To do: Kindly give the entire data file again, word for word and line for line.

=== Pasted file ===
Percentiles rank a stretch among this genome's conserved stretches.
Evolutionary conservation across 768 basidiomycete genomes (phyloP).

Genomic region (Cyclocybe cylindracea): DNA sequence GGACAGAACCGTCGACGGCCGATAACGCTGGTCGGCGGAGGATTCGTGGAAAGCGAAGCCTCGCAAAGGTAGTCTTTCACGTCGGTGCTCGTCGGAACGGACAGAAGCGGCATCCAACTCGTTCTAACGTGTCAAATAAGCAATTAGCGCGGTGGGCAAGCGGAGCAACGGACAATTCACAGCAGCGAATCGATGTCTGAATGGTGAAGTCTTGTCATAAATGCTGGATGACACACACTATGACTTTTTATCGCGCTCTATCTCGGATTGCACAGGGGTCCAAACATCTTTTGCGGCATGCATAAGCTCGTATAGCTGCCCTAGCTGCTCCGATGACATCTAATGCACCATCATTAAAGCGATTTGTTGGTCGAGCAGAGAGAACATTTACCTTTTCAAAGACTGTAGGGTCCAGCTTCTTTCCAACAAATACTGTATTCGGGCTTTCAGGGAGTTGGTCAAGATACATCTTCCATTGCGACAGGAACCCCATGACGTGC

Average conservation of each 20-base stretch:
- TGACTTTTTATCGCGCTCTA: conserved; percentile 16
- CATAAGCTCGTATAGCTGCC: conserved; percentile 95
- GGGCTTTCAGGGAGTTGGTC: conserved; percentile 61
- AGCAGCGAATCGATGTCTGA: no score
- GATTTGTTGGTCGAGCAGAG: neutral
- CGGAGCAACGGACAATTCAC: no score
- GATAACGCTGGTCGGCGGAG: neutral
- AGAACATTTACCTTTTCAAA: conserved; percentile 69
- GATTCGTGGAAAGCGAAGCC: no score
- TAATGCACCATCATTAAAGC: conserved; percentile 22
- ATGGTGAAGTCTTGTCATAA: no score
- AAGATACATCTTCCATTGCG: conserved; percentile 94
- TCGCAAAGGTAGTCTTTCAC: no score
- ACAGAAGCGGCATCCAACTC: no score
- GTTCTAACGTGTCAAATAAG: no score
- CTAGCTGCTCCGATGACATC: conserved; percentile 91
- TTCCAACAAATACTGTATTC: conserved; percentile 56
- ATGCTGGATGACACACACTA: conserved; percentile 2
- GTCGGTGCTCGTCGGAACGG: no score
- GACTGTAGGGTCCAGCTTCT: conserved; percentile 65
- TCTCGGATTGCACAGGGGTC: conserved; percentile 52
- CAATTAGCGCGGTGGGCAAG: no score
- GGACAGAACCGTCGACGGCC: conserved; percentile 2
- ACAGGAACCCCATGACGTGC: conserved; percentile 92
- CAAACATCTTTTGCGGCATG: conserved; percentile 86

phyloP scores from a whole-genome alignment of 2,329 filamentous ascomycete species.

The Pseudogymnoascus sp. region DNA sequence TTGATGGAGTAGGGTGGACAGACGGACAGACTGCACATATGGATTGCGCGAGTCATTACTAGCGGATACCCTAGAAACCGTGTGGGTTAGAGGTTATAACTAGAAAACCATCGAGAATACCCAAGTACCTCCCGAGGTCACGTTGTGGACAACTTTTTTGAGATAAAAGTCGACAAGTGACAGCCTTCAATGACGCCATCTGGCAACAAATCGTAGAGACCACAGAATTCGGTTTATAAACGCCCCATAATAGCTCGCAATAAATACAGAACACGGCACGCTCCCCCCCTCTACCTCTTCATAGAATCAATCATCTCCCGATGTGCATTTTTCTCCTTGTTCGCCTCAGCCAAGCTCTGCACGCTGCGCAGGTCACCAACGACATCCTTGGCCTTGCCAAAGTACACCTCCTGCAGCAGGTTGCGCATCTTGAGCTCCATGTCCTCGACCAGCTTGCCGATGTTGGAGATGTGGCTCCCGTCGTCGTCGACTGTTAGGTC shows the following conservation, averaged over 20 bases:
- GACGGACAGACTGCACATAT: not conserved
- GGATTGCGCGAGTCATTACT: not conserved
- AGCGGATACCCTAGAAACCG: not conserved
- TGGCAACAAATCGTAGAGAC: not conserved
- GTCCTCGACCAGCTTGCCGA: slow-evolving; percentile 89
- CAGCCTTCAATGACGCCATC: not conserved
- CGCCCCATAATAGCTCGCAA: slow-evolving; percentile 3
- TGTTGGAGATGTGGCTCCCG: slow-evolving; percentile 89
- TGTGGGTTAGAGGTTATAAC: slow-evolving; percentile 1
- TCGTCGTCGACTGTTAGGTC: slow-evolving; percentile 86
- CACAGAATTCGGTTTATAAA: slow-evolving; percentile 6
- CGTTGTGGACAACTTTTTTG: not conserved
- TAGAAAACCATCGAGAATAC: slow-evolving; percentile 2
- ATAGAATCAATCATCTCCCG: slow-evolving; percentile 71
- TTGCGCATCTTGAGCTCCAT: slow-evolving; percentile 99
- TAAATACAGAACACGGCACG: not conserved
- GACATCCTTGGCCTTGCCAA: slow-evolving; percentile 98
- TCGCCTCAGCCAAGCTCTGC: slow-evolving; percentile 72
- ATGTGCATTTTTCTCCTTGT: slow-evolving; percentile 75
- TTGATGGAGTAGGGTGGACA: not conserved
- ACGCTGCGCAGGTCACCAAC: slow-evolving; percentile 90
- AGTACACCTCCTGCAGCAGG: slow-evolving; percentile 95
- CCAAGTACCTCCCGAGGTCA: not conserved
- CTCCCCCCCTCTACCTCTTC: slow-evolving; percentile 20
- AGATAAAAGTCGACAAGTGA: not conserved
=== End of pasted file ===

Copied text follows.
Percentiles rank a stretch among this genome's conserved stretches.
Evolutionary conservation across 768 basidiomycete genomes (phyloP).

Genomic region (Cyclocybe cylindracea): DNA sequence GGACAGAACCGTCGACGGCCGATAACGCTGGTCGGCGGAGGATTCGTGGAAAGCGAAGCCTCGCAAAGGTAGTCTTTCACGTCGGTGCTCGTCGGAACGGACAGAAGCGGCATCCAACTCGTTCTAACGTGTCAAATAAGCAATTAGCGCGGTGGGCAAGCGGAGCAACGGACAATTCACAGCAGCGAATCGATGTCTGAATGGTGAAGTCTTGTCATAAATGCTGGATGACACACACTATGACTTTTTATCGCGCTCTATCTCGGATTGCACAGGGGTCCAAACATCTTTTGCGGCATGCATAAGCTCGTATAGCTGCCCTAGCTGCTCCGATGACATCTAATGCACCATCATTAAAGCGATTTGTTGGTCGAGCAGAGAGAACATTTACCTTTTCAAAGACTGTAGGGTCCAGCTTCTTTCCAACAAATACTGTATTCGGGCTTTCAGGGAGTTGGTCAAGATACATCTTCCATTGCGACAGGAACCCCATGACGTGC

Average conservation of each 20-base stretch:
- TGACTTTTTATCGCGCTCTA: conserved; percentile 16
- CATAAGCTCGTATAGCTGCC: conserved; percentile 95
- GGGCTTTCAGGGAGTTGGTC: conserved; percentile 61
- AGCAGCGAATCGATGTCTGA: no score
- GATTTGTTGGTCGAGCAGAG: neutral
- CGGAGCAACGGACAATTCAC: no score
- GATAACGCTGGTCGGCGGAG: neutral
- AGAACATTTACCTTTTCAAA: conserved; percentile 69
- GATTCGTGGAAAGCGAAGCC: no score
- TAATGCACCATCATTAAAGC: conserved; percentile 22
- ATGGTGAAGTCTTGTCATAA: no score
- AAGATACATCTTCCATTGCG: conserved; percentile 94
- TCGCAAAGGTAGTCTTTCAC: no score
- ACAGAAGCGGCATCCAACTC: no score
- GTTCTAACGTGTCAAATAAG: no score
- CTAGCTGCTCCGATGACATC: conserved; percentile 91
- TTCCAACAAATACTGTATTC: conserved; percentile 56
- ATGCTGGATGACACACACTA: conserved; percentile 2
- GTCGGTGCTCGTCGGAACGG: no score
- GACTGTAGGGTCCAGCTTCT: conserved; percentile 65
- TCTCGGATTGCACAGGGGTC: conserved; percentile 52
- CAATTAGCGCGGTGGGCAAG: no score
- GGACAGAACCGTCGACGGCC: conserved; percentile 2
- ACAGGAACCCCATGACGTGC: conserved; percentile 92
- CAAACATCTTTTGCGGCATG: conserved; percentile 86

phyloP scores from a whole-genome alignment of 2,329 filamentous ascomycete species.

The Pseudogymnoascus sp. region DNA sequence TTGATGGAGTAGGGTGGACAGACGGACAGACTGCACATATGGATTGCGCGAGTCATTACTAGCGGATACCCTAGAAACCGTGTGGGTTAGAGGTTATAACTAGAAAACCATCGAGAATACCCAAGTACCTCCCGAGGTCACGTTGTGGACAACTTTTTTGAGATAAAAGTCGACAAGTGACAGCCTTCAATGACGCCATCTGGCAACAAATCGTAGAGACCACAGAATTCGGTTTATAAACGCCCCATAATAGCTCGCAATAAATACAGAACACGGCACGCTCCCCCCCTCTACCTCTTCATAGAATCAATCATCTCCCGATGTGCATTTTTCTCCTTGTTCGCCTCAGCCAAGCTCTGCACGCTGCGCAGGTCACCAACGACATCCTTGGCCTTGCCAAAGTACACCTCCTGCAGCAGGTTGCGCATCTTGAGCTCCATGTCCTCGACCAGCTTGCCGATGTTGGAGATGTGGCTCCCGTCGTCGTCGACTGTTAGGTC shows the following conservation, averaged over 20 bases:
- GACGGACAGACTGCACATAT: not conserved
- GGATTGCGCGAGTCATTACT: not conserved
- AGCGGATACCCTAGAAACCG: not conserved
- TGGCAACAAATCGTAGAGAC: not conserved
- GTCCTCGACCAGCTTGCCGA: slow-evolving; percentile 89
- CAGCCTTCAATGACGCCATC: not conserved
- CGCCCCATAATAGCTCGCAA: slow-evolving; percentile 3
- TGTTGGAGATGTGGCTCCCG: slow-evolving; percentile 89
- TGTGGGTTAGAGGTTATAAC: slow-evolving; percentile 1
- TCGTCGTCGACTGTTAGGTC: slow-evolving; percentile 86
- CACAGAATTCGGTTTATAAA: slow-evolving; percentile 6
- CGTTGTGGACAACTTTTTTG: not conserved
- TAGAAAACCATCGAGAATAC: slow-evolving; percentile 2
- ATAGAATCAATCATCTCCCG: slow-evolving; percentile 71
- TTGCGCATCTTGAGCTCCAT: slow-evolving; percentile 99
- TAAATACAGAACACGGCACG: not conserved
- GACATCCTTGGCCTTGCCAA: slow-evolving; percentile 98
- TCGCCTCAGCCAAGCTCTGC: slow-evolving; percentile 72
- ATGTGCATTTTTCTCCTTGT: slow-evolving; percentile 75
- TTGATGGAGTAGGGTGGACA: not conserved
- ACGCTGCGCAGGTCACCAAC: slow-evolving; percentile 90
- AGTACACCTCCTGCAGCAGG: slow-evolving; percentile 95
- CCAAGTACCTCCCGAGGTCA: not conserved
- CTCCCCCCCTCTACCTCTTC: slow-evolving; percentile 20
- AGATAAAAGTCGACAAGTGA: not conserved